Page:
- lack of improvement with laxatives (though some do improve, perhaps due to the fact that symptoms often have regression to the mean)
- often a normal AXR when interpreted by radiologist rather than ED physician (it is normal to have some stool in the colon)
So, I like to see publications that support my viewpoint that this approach is misguided. Two recent studies provide some insight into this topic:
- SB Freedman et al. J Pediatr 2017; 186: 87-94
- CC Ferguson et al. Pediatrics 2017; 140 (1):e20162290 (thanks to Ben Gold for this reference)
Freedman et al performed a retrospective cohort study (children <18 yrs) who were diagnosed with constipation at 23 EDs from 2004-2015. This study used the PHIS database. Key findings:
- 185,439 of 282,225 had AXR at index ED visit
- Revisits to ED occurred in 3.7%
- 0.28% returned with a clinically important alternate diagnosis, most commonly appendicitis (34% in this category)
- Children who had AXR were more likely to have a 3-day revisit with a clinically important alternate diagnosis (0.33% vs. 0.17%)
Recognizing that AXRs are “unnecessary and potentially misleading,” Ferguson et al aimed to decrease AXR utilization in low-acuity patients who were suspected of having constipation. Using quality tools, the authors performed four plan-do-study-act cycles which included holding grand rounds, sharing best practices, metrics reporting, and academic detailing. Key finding:
- Over 12 months, we observed a significant and sustained decrease from a mean rate of 62% to a mean rate of 24% in the utilizaiton of AXRs in the ED for patients suspected of having constipation.
My take: These studies support my view that routine use of AXR in the diagnosis of constipation is a mistake and can be misleading.
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Families are often surprised to learn my opinion about probiotics. The “truth” about probiotics is that they are poorly regulated/lack rigorous production standards and are mostly ineffective for many of the conditions for which they have been promoted. Even in conditions in which there is some effectiveness (eg. antibiotic-associated diarrhea), the number of persons needed to treat for one person to benefit is fairly high.
In addition, when someone says that they are taking a probiotic, many families do not understand the idea of “strain” specific effects. I tell families that if they see a “dog in yard” sign that they do not know if that is a poodle of a pit bull. With probiotics, similarly you often do not know if you are getting a pit bull or a poodle.
As a consequence, I think negative studies like a recent report (K Wojtyniak et al. J Pediatr 2017; 184: 101-05) are helpful. In this study, the authors examined the effectiveness of Lactobacillus casei rhamnosus Lcr35 (Lcr35) in the management of constipation.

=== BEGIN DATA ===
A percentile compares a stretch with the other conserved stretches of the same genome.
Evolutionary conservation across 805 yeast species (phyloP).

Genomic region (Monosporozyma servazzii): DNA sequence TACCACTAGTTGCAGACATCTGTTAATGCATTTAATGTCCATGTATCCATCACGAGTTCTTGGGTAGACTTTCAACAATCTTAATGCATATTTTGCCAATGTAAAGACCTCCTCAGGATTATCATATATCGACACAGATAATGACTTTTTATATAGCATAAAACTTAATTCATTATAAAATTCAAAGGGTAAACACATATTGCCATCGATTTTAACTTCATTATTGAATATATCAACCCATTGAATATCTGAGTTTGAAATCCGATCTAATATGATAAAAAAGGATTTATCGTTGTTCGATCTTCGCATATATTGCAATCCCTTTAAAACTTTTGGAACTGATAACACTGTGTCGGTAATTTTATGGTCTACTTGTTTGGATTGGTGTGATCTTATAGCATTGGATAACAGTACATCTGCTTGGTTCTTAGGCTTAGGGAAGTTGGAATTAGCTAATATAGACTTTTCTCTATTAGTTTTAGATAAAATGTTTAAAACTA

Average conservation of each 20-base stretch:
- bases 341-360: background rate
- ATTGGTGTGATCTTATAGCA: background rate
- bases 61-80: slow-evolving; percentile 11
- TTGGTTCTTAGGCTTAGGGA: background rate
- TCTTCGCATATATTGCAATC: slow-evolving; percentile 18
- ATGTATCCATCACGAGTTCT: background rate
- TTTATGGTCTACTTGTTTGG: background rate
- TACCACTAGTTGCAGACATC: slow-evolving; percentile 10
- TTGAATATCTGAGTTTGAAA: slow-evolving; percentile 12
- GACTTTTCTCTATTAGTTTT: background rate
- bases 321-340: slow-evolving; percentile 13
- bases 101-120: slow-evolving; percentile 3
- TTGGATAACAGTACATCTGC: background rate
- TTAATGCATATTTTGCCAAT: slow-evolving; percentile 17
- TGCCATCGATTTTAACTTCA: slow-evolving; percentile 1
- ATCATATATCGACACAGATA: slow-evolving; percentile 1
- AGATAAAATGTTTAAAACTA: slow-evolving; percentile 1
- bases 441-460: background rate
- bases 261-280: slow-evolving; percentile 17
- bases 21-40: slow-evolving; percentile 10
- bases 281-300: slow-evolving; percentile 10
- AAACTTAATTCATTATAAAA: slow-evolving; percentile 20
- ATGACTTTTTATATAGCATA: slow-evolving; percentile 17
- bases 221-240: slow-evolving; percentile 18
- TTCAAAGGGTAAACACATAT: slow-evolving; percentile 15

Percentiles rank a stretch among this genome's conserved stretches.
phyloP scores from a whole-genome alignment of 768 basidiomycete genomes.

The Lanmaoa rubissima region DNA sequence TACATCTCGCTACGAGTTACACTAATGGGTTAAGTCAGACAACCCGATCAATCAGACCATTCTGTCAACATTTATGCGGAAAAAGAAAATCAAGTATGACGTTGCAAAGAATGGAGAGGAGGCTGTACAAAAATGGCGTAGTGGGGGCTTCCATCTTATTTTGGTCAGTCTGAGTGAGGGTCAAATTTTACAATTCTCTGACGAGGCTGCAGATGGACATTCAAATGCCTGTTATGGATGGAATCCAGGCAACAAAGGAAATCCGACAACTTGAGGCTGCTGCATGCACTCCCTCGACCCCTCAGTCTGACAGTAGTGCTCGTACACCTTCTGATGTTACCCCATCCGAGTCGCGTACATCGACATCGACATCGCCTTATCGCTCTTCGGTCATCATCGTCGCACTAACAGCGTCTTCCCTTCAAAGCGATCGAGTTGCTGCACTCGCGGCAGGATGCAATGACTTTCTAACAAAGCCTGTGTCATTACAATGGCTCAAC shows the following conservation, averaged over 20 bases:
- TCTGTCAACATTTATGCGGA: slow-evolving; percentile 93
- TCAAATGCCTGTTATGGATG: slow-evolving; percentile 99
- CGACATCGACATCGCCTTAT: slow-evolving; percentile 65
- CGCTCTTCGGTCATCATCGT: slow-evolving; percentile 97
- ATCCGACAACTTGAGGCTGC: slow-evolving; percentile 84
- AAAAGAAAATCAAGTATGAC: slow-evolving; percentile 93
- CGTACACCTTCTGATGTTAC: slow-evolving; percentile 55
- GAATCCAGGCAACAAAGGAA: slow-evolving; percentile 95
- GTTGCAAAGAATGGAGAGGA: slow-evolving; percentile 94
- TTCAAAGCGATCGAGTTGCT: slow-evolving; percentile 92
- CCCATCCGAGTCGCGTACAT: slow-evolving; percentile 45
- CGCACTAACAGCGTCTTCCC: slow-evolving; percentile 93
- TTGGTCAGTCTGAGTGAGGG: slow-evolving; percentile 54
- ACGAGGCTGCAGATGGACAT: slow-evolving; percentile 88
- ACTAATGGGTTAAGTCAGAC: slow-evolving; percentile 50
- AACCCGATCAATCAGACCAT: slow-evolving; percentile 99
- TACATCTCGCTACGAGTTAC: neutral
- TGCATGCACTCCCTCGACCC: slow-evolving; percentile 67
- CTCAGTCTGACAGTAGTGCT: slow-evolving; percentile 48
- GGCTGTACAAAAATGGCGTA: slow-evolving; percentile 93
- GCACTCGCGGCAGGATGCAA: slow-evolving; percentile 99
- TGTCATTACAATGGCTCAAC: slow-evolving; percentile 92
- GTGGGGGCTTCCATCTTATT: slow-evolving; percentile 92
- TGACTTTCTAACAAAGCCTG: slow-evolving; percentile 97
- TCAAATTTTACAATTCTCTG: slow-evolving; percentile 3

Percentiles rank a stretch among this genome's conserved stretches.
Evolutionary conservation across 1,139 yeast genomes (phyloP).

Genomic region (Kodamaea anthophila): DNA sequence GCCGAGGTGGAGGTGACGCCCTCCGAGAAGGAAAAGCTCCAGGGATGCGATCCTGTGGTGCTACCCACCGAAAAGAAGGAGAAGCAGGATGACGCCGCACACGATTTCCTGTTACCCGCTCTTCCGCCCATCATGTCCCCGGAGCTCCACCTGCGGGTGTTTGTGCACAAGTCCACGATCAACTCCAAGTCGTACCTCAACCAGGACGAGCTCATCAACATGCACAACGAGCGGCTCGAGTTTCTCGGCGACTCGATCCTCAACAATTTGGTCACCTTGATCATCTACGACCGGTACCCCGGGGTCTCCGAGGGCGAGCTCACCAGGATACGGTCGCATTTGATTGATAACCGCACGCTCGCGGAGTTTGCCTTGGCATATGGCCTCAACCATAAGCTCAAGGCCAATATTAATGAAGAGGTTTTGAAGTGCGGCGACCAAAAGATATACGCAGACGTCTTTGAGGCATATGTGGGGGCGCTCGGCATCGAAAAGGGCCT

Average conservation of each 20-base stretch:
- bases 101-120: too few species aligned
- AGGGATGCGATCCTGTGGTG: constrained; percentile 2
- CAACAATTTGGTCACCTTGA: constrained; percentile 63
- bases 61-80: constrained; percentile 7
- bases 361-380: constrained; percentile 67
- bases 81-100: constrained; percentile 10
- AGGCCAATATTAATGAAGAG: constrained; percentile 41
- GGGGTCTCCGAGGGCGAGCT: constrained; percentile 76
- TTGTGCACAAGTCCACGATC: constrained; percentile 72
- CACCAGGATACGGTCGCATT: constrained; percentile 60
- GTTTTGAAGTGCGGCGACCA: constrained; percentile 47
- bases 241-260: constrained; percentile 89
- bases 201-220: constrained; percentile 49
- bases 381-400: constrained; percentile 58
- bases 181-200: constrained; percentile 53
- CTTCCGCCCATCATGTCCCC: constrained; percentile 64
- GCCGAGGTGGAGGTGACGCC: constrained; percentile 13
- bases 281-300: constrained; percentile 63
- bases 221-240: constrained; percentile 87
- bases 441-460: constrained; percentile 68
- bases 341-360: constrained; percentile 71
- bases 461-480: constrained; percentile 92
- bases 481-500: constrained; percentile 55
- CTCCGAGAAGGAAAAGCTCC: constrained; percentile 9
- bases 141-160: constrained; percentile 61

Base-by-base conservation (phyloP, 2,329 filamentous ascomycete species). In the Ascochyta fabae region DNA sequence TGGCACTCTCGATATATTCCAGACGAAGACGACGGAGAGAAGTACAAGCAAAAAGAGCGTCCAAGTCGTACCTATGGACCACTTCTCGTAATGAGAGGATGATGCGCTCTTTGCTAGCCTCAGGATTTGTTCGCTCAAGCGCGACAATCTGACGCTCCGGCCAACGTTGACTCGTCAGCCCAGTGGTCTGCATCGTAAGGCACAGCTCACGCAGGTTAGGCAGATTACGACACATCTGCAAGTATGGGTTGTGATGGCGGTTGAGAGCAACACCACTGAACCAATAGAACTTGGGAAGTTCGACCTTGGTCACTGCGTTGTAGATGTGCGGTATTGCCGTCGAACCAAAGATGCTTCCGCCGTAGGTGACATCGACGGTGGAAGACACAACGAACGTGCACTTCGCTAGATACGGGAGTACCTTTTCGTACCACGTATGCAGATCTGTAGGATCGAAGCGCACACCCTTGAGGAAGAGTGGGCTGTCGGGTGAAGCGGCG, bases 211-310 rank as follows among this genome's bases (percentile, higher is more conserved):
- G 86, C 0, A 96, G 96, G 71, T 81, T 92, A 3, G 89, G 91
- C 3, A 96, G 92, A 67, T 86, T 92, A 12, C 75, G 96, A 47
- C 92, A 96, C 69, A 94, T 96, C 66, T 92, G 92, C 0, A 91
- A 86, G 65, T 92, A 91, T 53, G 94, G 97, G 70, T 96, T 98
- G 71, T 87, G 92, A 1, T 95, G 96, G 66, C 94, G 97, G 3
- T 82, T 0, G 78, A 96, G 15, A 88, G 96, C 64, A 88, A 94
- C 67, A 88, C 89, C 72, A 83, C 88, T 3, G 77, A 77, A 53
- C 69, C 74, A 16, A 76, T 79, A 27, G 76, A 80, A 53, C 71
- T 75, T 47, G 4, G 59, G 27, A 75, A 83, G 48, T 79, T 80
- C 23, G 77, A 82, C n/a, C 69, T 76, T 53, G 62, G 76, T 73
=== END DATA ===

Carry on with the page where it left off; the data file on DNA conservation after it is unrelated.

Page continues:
This randomized, double-blind, placebo-controlled trial was conducted in 94 children <5 years of age. Dose: 8 x10 to the 8th CFU twice daily x 4 weeks.
- “Lcr35 as a sole treatment was not more effective than placebo in the management of functional constipation.” In fact, the placebo group had a greater increase in bowel movement frequency than the treatment group.
- Both groups had improvement -more than half in each group (total 52 of 81 who completed study) had reached endpoint of 3 or more BMs/week without soiling.
My take: Probiotics often are ineffective. This study showed that Lcr35 was NOT helpful for pediatric constipation.
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Claude Monet, La Rue Montorgueil
Here’s the link: FDA approves Trulance for Chronic Idiopathic Constipation (Jan 19.2017). Plecanatide is a guanylate cyclase-C agonist.
Trulance, taken orally once daily, works locally in the upper GI tract to stimulate secretion of intestinal fluid and support regular bowel function.
The safety and efficacy of Trulance were established in two 12-week, placebo-controlled trials including 1,775 adult participants. Participants were randomly assigned to receive a placebo or Trulance, once daily. Participants in the trials were required to have been diagnosed with constipation at least six months prior to the study onset and to have less than three defecations per week in the previous three months, as well as other symptoms associated with constipation. Participants receiving Trulance were more likely to experience improvement in the frequency of complete spontaneous bowel movements than those receiving placebo, and also had improvements in stool frequency and consistency and straining.
Trulance should not be used in children less than six years of age due to the risk of serious dehydration… The safety and effectiveness of Trulance have not been established in patients less than 18 years of age.
The most common and serious side effects of Trulance was diarrhea.